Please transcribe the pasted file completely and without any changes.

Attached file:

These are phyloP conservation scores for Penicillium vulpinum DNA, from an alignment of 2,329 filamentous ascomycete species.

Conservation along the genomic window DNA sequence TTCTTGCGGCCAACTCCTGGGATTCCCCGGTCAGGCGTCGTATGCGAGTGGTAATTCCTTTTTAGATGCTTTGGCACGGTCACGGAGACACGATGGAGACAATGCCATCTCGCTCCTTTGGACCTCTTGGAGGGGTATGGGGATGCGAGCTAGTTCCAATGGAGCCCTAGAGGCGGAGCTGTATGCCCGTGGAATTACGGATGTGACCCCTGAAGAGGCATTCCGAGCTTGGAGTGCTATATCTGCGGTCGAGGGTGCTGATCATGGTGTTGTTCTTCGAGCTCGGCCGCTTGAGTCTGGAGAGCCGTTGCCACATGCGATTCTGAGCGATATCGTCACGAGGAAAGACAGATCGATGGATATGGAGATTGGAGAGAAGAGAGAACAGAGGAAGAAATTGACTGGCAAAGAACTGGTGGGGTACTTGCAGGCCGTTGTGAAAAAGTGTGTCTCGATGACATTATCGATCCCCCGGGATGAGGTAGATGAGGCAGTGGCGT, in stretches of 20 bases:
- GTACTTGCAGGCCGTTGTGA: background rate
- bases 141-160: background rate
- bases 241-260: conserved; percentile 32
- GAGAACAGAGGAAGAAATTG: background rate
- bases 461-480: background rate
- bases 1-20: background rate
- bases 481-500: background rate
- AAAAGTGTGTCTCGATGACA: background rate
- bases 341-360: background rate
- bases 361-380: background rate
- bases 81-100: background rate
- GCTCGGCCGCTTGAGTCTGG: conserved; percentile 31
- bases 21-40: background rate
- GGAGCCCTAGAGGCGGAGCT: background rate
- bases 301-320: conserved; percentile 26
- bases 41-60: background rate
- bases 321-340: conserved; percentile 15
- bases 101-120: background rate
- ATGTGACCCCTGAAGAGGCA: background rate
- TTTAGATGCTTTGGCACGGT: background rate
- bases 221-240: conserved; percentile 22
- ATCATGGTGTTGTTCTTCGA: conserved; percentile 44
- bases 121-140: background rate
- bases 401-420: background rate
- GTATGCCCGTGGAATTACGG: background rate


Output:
These are phyloP conservation scores for Penicillium vulpinum DNA, from an alignment of 2,329 filamentous ascomycete species.

Conservation along the genomic window DNA sequence TTCTTGCGGCCAACTCCTGGGATTCCCCGGTCAGGCGTCGTATGCGAGTGGTAATTCCTTTTTAGATGCTTTGGCACGGTCACGGAGACACGATGGAGACAATGCCATCTCGCTCCTTTGGACCTCTTGGAGGGGTATGGGGATGCGAGCTAGTTCCAATGGAGCCCTAGAGGCGGAGCTGTATGCCCGTGGAATTACGGATGTGACCCCTGAAGAGGCATTCCGAGCTTGGAGTGCTATATCTGCGGTCGAGGGTGCTGATCATGGTGTTGTTCTTCGAGCTCGGCCGCTTGAGTCTGGAGAGCCGTTGCCACATGCGATTCTGAGCGATATCGTCACGAGGAAAGACAGATCGATGGATATGGAGATTGGAGAGAAGAGAGAACAGAGGAAGAAATTGACTGGCAAAGAACTGGTGGGGTACTTGCAGGCCGTTGTGAAAAAGTGTGTCTCGATGACATTATCGATCCCCCGGGATGAGGTAGATGAGGCAGTGGCGT, in stretches of 20 bases:
- GTACTTGCAGGCCGTTGTGA: background rate
- bases 141-160: background rate
- bases 241-260: conserved; percentile 32
- GAGAACAGAGGAAGAAATTG: background rate
- bases 461-480: background rate
- bases 1-20: background rate
- bases 481-500: background rate
- AAAAGTGTGTCTCGATGACA: background rate
- bases 341-360: background rate
- bases 361-380: background rate
- bases 81-100: background rate
- GCTCGGCCGCTTGAGTCTGG: conserved; percentile 31
- bases 21-40: background rate
- GGAGCCCTAGAGGCGGAGCT: background rate
- bases 301-320: conserved; percentile 26
- bases 41-60: background rate
- bases 321-340: conserved; percentile 15
- bases 101-120: background rate
- ATGTGACCCCTGAAGAGGCA: background rate
- TTTAGATGCTTTGGCACGGT: background rate
- bases 221-240: conserved; percentile 22
- ATCATGGTGTTGTTCTTCGA: conserved; percentile 44
- bases 121-140: background rate
- bases 401-420: background rate
- GTATGCCCGTGGAATTACGG: background rate